Wanna know a secret? A big fat juicy one? Hold on to your hats ladies & gents cause this one’s a doozy.
I EAT PUMPKIN ALL YEAR LONG. (gasp)
I’ll let ya process that. Maybe as intrigue or maybe as extreme disappointment.
As much as I love the fall and that I get to make all things pumpkin, I do use pureed pumpkin in smoothies and baking throughout the year because a) it’s delicious b) it’s high-fiber c) it’s low-sugar d) it’s the perfect consistency and e) it’s fabulously tasty. But now I just have an excuse to make healthier pumpkin treats and share them. (I’ll pass on the pumpkin syrup lattes, please & thank you). As the fall approaches and we gear up for shorter days & fall harvest foods (squash, apples, & chai YAY!), I was super eager to test out several of Dreena Burton’s recipes.
Dreena Burton is such an inspiration to families and individuals looking to add more plant-based meals into their diet. Through her newest cookbook (she has written 5!), Plant-Powered Families, she incorporates family-friendly recipes using ingredients most have readily in the pantry and is set up in easy-to-navigate sections.
I spotted a ton of recipes that I was dying to make and earmarked about 20 different recipes. But one really caught my eye the other day. Pumpkincredible hummus?! Pumpkin=full of fiber + Vitamin A (among others). And beans=full of fiber + protein + iron. Our bellies will feel full AND we’ll be feeding our night vision? Sounds like a winner! And it was! So good we ate it up in a jif.
But ya know what else caught my eye? Pumpkin oat snackles. They are UH-MAZ-ING-IN-CRED-IBLE. Yes I just combines those 2 words. These little delicious macaroon shaped snacks are becoming a staple in my home. They are super easy to make and
Let me start out by saying that I am not a recipe follower (hence the food blog where I test a million recipes, and publish few) as I am often too lazy to read a cookbook and shlep my butt to the store to go get all of the ingredients. But that didn’t occur in this book because I have most of the ingredients already on hand. Nailed it!
But the goodness doesn’t end there. Not only did I get excited flipping through the recipes, but enjoyed the way that she speaks to her readers as if they were friends & family giving small and sweet anecdotes about her 3 daughters, whom it is obvious she absolutely adores. She knows what it’s like to raise picky eaters and provides tips & tricks to help incorporate new foods into their diet.
I also have to mention that she gives notes and tips throughout the book in the majority of her recipes. She lauds using high-quality to get the highest health benefits Throughout the book her passion for teaching others learn to healthily adapt to a whole food plant-based diet is emanate.
So go try out these snack babies and enjoy yourself some apple cider. Happy Fall-ing!
Dreena Burton Pumpkin Snackles
1 1/2 c. rolled oats
1 c. oat flour (I made this by grinding oats in the blender)
1/4 c. raisins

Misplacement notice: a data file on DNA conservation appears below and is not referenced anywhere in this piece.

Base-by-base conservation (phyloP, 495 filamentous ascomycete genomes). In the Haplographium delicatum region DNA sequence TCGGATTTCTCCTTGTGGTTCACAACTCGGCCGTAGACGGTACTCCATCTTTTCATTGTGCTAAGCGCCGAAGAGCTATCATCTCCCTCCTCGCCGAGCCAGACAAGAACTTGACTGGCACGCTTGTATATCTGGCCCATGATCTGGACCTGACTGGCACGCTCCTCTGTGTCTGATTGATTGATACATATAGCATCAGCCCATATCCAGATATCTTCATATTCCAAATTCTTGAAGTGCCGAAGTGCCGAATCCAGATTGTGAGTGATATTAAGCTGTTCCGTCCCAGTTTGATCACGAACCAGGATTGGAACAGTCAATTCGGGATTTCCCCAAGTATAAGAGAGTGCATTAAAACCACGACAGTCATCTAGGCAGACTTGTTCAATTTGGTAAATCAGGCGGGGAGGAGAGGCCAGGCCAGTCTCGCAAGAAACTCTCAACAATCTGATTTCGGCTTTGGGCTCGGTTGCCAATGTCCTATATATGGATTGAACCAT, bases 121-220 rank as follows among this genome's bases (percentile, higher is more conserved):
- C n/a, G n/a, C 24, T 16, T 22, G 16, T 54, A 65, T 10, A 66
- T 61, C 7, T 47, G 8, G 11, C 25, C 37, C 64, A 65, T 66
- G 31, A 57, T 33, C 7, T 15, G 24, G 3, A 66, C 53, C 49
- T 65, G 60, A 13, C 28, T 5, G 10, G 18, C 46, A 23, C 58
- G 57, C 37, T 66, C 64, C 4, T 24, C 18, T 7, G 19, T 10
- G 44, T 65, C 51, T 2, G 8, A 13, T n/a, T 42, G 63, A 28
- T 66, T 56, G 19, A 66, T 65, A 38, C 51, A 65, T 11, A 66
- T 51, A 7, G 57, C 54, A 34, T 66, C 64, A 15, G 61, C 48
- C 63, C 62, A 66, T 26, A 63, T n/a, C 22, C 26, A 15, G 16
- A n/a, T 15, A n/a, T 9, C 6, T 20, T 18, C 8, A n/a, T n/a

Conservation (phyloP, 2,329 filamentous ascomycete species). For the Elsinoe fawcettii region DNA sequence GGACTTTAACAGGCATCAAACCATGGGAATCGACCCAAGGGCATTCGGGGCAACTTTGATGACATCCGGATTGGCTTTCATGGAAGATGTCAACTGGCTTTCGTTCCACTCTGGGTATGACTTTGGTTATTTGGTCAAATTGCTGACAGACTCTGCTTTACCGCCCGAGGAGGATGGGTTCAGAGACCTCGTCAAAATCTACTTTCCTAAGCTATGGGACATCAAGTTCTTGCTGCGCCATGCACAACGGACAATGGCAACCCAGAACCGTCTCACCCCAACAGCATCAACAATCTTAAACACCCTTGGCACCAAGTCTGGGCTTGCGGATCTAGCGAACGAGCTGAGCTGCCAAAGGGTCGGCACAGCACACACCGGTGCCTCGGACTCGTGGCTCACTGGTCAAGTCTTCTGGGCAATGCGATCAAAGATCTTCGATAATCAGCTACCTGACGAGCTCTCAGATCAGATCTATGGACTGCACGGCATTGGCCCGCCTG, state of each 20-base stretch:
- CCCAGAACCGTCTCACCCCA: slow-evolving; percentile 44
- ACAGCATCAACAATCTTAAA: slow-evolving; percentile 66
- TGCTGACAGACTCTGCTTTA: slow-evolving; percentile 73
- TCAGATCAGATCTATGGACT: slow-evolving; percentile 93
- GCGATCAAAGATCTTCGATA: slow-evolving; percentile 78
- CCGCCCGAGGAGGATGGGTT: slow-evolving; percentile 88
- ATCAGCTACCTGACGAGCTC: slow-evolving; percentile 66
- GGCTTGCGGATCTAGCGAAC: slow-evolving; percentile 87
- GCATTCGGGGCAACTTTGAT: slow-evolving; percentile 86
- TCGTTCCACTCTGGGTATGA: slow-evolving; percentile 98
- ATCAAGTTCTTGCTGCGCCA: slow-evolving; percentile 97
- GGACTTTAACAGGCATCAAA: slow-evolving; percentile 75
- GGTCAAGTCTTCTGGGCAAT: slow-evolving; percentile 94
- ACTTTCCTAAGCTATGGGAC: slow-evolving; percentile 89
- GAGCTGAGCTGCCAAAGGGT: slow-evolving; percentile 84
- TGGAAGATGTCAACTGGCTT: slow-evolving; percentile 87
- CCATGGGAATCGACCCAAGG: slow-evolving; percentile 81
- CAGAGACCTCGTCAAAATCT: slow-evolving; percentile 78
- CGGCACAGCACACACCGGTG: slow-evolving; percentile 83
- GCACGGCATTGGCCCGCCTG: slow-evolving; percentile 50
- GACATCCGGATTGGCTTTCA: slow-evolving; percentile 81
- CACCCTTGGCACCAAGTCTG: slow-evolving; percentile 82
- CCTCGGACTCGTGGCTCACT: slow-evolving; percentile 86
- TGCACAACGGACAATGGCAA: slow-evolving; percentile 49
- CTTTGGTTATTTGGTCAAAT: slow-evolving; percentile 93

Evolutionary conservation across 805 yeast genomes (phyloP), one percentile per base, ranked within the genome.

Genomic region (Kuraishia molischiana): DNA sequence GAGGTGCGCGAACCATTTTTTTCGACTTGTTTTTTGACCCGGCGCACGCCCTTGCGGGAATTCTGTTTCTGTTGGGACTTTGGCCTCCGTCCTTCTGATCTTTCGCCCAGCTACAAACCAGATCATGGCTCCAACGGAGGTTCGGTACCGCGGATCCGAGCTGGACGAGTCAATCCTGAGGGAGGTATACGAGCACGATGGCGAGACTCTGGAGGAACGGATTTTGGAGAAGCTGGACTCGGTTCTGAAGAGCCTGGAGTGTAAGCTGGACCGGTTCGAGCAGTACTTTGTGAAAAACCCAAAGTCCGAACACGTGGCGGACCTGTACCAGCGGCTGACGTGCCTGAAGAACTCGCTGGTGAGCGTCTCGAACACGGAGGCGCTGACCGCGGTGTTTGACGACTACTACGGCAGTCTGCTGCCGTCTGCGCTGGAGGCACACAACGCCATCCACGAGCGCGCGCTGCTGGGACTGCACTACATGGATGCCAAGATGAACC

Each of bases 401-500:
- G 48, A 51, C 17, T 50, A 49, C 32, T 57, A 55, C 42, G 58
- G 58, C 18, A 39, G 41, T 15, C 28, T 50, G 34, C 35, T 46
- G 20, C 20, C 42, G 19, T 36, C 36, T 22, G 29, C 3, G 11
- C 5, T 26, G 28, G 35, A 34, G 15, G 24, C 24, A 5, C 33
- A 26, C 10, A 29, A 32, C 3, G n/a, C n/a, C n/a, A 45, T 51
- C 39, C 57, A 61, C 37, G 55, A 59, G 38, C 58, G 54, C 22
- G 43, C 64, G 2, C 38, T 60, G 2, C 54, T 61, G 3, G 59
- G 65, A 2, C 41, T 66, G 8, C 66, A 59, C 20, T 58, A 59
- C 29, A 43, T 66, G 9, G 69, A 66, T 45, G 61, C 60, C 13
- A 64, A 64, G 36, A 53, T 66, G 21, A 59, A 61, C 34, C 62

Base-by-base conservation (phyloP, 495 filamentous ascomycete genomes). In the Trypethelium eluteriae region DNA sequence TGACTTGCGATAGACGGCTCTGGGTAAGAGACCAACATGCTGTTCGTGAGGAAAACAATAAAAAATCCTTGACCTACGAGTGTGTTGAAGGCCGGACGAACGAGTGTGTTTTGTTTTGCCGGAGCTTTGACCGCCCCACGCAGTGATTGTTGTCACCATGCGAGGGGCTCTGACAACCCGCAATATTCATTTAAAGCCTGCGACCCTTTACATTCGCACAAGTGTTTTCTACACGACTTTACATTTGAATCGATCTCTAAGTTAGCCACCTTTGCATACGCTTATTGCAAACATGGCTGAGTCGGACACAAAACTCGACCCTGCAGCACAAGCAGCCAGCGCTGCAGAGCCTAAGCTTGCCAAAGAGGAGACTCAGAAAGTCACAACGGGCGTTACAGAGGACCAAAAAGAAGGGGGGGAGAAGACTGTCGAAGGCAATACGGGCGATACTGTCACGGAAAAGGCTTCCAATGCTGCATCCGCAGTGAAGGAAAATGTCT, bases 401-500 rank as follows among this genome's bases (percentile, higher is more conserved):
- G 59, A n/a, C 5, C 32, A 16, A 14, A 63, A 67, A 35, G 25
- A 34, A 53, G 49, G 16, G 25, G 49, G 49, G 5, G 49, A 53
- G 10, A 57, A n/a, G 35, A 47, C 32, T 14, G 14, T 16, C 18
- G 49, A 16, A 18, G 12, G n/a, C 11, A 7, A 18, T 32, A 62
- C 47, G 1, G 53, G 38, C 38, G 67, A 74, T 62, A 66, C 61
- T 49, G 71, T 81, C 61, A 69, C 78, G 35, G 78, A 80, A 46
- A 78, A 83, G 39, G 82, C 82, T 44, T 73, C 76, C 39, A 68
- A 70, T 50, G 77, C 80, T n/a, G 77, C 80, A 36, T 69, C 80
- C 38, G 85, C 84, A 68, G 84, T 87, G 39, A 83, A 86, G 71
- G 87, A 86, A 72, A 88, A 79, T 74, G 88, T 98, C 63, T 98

1 1/4 tsp. baking powder
1 1/4 tsp. cinnamon
1/4 tsp. sea salt
1/4 tsp. freshly grated nutmeg
1/4 tsp. all spice
Couple pinches of ground cloves
1 1/2 tbsp. chia seeds
3/4 pumpkin puree (Farmer’s Market brand recommended)
1/2 c. plus 2 tbsp. pure maple syrup
3 tbsp. unsweetened non-dairy milk
1/2 tablespoon freshly squeezed lemon juice
1 tsp. pure vanilla extract
2-3 tbsp. non-dairy chocolate chips
Preheat oven to 350˚F. Line a baking sheet with parchment paper.
In a large bowl, combine the rolled oats, oat flour, raisins, baking powder, cinnamon, sea salt, nutmeg, allspice, and cloves, stirring to mix well.
In a medium bowl, combine the chia with the pumpkin, maple syrup, milk, lemon juice, vanilla extract, whisking through to smooth out the pumpkin puree.
Add the wet ingredients to the dry, stirring through until well incorporated. Add the chocolate chips.
Using a cookie scoop, place mounds of the batter (about 2 tbsp. in size) onto the prepared baking sheet. Bake for 13-14 minutes, until just firm to the touch. Remove from the oven, let cool for about a minute, then transfer to a cooking rack to cool completely.
Notes: The 3rd time I went to make these I realized that I was almost out of maple syrup. I added 1/2 the maple syrup + 1/4 c. apple sauce (and threw in some pumpkin seeds because I am obsessed) and they still came out incredible. I love when recipes are versatile (but play at your own risk).
What I love:
- Recipes that use food that most people households have in their pantry already and/or are easy to find at most grocery stores.
- Family and allergy friendly simple recipes that everyone can enjoy and help out with.
- Recipes that use whole foods that come from lovely Planet Earth.
- The plant-powered support section at the end of the book which includes a 2-week meal plan with nutritional information to help you plan for plant-based eating.
- Cooking guides for foods that may be new to you.
- An FAQ’s section regarding macro and micro-nutrients to help answer health questions such as the oh-so ubiquitous “So, where do you get your protein?”, among others.
What I can’t wait to try:
Vanilla Bean Almond Butter Fudge
Red lentil hummus
PB pudding with berrylicious swirl
Artichoke sunflower burgers
Homemade hemp mylk
A lot more!
So if you’re teetering on the edge of becoming fully plant-based or are just looking for a few more veggie packed recipes, Dreena Burton’s Plant-Powered Families is the cookbook to make the switch painless, and dare I say, fun?